Hakone more than just viewing Mount Fuji.

In our previous post Hakone Circuit: How to see Mount Fuji we wrote about taking the boat across Lake Ashi and riding the cable car to catch stunning views of Mount Fuji. If I were to go to Hakone on a day trip from Tokyo then that would be the first thing I would recommend but the area has a lot more and deserves more than just a day trip. Here are some other suggestions on what you can do in the area.

1 Hakone Shrine

The shrine gate can be seen standing prominently from the bank of Lake Ashi at  the base of Mount Komagatake. The path leads up to the shrine flanked by stone lanterns. The main shrine is surrounded by a dense forest a path, flanked by We were there on a clear day but from photos that I have seen it looks magical covered in shrouded mist.<!-

In 757 AD, the shrine was founded by  Jozen Shonin as a location to worship Mount Komagatake. The shrine is rich in samurai history as this was the place where the priest saved Shogun Yoritomo Minamoto in the 12th century. Hideyoshi Toyotomi burnt down the shrine in the 16th century but it was later built in the same century.

Access 10 minute walk from Motohakone-Ko cruise stop/bus stop.


2 Old Tokaido highway and check point

The old Tokaido highway dates back 400 years and was used in the Edo Feudal period to travel between Tokyo and Hokkaido some of it remains unchanged with some of the original stoned pavement. The checkpoint was reconstructed in 2007 and appears like its former self with  gates, fence, housing for officers and foot soldiers, a prison chamber and a lookout tower.

Highlights  Rows of Cedar Trees
The rows of cedar trees by Lake Ashi are said to have been planted in 1618, at the beginning of the Edo period. Around 409 huge cedar trees still stand.

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3 Gora Park

We went in the middle of Winter so there wasn’t much flowering but it still looked pretty with a water fountain in the middle of the small park and the last few roses for the year. The French landscape gardens also have two green houses for visitors to enjoy.

Access 5 minute walk from Gora station

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4 Hakone Open Air Museum

This was our favourite place we went to in the Hakone area. The sculptures are laid out beautifully on manicured lawns and have a mountain range looming as there backdrop.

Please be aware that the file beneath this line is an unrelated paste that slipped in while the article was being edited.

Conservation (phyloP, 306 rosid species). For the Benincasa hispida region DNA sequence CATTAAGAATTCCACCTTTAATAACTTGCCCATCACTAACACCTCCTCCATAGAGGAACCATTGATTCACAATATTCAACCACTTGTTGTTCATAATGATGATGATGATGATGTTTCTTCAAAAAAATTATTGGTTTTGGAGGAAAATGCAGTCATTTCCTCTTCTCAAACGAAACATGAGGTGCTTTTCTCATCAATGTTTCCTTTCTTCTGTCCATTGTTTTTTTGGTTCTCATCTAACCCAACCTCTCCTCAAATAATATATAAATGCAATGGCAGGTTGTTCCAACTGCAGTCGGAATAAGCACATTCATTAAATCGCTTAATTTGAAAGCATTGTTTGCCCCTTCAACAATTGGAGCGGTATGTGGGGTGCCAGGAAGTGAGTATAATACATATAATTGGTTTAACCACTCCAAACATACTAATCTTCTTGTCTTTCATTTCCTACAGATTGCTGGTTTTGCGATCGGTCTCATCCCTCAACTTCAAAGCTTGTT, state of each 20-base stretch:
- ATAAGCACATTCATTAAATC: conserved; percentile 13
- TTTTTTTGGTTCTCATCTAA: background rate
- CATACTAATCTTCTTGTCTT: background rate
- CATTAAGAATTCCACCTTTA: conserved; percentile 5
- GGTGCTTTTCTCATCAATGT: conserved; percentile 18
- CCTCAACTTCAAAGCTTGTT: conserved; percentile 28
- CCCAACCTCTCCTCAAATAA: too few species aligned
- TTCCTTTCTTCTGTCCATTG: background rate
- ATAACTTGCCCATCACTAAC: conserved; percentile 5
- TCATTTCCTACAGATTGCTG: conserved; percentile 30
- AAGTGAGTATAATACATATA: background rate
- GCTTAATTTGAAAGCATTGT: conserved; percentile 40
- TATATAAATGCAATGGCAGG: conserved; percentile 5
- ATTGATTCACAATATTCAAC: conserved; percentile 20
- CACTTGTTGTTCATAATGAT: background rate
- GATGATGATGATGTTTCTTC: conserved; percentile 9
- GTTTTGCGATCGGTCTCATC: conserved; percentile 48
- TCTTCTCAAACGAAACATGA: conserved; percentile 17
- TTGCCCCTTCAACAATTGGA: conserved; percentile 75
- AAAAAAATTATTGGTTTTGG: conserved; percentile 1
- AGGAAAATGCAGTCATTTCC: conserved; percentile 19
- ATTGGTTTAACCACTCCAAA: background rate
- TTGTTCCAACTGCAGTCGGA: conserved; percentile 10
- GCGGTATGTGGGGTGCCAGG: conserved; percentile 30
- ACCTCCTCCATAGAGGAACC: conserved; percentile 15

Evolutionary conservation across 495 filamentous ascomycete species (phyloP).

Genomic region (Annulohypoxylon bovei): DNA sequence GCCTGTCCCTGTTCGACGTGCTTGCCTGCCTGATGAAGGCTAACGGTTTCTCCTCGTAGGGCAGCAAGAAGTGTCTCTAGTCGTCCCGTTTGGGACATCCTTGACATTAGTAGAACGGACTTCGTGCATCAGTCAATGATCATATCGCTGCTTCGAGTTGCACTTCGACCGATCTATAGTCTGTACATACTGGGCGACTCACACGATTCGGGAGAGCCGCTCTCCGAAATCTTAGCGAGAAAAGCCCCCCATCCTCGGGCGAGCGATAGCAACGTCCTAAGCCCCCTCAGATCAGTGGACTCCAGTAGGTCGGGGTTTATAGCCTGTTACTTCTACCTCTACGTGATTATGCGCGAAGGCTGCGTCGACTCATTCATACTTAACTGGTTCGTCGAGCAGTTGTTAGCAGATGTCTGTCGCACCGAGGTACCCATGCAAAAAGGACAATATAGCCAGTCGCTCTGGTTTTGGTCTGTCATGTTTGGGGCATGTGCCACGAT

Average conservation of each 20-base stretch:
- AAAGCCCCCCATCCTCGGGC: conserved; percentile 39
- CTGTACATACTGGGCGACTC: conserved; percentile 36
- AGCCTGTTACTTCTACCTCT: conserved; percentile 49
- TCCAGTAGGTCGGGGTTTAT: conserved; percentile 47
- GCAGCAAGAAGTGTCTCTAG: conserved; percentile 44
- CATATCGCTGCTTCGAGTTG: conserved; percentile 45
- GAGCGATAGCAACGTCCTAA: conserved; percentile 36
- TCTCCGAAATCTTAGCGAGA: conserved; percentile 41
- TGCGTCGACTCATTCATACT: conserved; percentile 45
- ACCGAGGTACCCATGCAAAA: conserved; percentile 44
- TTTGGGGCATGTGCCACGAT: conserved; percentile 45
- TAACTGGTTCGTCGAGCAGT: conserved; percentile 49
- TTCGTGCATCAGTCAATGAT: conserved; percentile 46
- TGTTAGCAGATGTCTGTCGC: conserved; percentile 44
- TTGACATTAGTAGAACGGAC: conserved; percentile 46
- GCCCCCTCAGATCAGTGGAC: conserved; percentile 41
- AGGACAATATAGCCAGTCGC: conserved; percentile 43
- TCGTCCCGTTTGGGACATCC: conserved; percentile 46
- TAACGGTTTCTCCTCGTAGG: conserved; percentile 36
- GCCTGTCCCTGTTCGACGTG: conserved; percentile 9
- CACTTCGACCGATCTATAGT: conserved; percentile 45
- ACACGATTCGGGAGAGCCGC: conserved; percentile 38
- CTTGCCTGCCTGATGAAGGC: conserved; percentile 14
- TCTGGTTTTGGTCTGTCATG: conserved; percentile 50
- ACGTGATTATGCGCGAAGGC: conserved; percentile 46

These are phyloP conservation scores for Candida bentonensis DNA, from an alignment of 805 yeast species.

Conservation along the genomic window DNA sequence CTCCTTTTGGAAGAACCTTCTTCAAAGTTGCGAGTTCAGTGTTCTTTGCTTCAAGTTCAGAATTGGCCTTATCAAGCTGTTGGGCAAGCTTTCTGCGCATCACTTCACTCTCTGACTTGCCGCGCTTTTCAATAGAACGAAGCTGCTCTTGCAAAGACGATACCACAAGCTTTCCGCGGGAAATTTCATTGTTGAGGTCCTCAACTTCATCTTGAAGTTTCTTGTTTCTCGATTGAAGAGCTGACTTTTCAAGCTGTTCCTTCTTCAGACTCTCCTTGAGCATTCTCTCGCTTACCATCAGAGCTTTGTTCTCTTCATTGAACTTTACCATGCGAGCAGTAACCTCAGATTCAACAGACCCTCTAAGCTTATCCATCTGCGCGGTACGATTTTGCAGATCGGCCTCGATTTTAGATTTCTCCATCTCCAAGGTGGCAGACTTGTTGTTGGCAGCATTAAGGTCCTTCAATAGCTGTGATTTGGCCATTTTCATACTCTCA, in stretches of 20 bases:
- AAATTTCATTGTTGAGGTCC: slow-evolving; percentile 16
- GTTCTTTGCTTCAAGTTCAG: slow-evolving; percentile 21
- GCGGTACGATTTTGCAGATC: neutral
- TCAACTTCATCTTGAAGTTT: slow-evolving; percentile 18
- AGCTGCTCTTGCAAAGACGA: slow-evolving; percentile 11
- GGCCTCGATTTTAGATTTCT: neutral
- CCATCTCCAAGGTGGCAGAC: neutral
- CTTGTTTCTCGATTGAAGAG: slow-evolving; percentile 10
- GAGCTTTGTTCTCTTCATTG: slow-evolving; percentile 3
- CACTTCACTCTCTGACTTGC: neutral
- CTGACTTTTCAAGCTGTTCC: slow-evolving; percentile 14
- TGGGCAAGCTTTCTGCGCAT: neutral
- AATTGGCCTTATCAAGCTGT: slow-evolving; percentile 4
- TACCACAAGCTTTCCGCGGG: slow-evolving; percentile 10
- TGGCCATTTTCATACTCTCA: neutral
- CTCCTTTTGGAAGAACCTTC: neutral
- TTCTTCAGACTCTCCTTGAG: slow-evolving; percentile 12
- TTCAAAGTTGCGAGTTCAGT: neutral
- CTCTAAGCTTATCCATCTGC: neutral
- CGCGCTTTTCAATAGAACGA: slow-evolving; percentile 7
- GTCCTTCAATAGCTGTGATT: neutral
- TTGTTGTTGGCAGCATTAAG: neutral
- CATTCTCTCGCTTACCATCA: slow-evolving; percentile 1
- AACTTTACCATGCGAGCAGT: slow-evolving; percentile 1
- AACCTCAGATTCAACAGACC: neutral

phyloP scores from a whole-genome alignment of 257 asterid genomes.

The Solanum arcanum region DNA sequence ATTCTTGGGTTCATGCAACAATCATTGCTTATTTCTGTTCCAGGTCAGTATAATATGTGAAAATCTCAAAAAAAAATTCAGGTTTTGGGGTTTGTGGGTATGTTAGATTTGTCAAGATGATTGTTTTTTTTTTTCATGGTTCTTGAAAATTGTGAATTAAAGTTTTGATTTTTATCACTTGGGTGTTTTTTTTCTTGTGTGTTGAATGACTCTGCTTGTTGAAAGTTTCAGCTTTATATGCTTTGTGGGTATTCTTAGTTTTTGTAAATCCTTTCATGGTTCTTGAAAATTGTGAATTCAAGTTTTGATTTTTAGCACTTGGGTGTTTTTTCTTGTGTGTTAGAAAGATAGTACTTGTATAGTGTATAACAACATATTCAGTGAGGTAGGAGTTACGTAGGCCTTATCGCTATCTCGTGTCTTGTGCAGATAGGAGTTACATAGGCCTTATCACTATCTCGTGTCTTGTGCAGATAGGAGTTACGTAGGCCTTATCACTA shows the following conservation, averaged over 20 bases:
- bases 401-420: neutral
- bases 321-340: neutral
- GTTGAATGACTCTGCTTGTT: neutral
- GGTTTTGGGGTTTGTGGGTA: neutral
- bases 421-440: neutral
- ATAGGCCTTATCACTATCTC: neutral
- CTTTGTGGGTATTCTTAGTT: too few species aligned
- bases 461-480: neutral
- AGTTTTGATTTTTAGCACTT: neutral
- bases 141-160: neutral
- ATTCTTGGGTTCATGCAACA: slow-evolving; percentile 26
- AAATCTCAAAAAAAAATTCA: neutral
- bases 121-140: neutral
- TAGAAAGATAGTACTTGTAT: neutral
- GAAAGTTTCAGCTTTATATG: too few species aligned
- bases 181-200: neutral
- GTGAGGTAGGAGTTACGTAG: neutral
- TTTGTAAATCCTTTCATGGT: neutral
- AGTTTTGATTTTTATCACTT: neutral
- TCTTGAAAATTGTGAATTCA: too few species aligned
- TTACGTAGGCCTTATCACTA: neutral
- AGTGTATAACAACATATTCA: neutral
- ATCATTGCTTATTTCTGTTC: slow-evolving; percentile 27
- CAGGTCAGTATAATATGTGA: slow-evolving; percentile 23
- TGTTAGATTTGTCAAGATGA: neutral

The outdoor musuem focusses on western and Japanese 19th and 20th century sculptures. Artists that are featured in the musuem includes Bourdelle, Despiau,Rodin and Moore. They also have some pieces by the famous Japanese sculptor Okamoto Taro the artist who is well known in Osaka for sculpturing the symbol of the Osakan Expo.

The musuem also holds a collection of Picasso works which opened in 1984 being the first Picasso musuem in Japan, after aquiring 188 pieces of ceramics that had been inherited by his oldest daughter. The Picasso collection now numbers more than 300 items. There is also a photo collection of Picasso’s life taken by David Douglas Duncan, during 17 years from 1956 to Picasso’s death at age 91.

The musuem also holds one of the worlds largest collections of work by the English sculptor Henry Moore but to be honest I preferred many of the other sculptors work.

If you are with children there are some sculptures where the children can climb and play on. Our favourite piece was the ‘Hand of God’.

Access  In front of Chukoku no mori train station.

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5 Hakone hot spring amusement park

This hot spring amusement park is divided into two areas one where you can take a traditional hot spring where bathers are segregated and enter naked or if you are too shy to try a hot spring naked then this hot spring amusement park might be the place for you. The other area is cumpolsury to wear swim suits. This amusement park is unique with over 25 different hot springs including coffee, green tea, sake and wine hot springs.

There are even more things to do in Hakone, don’t just come to see Mount Fuji make sure you stay for at least two or three days.


Have you been to Hakone? What did you do there other than see Mount Fuji?











2 thoughts on “Hakone more than just viewing Mount Fuji.

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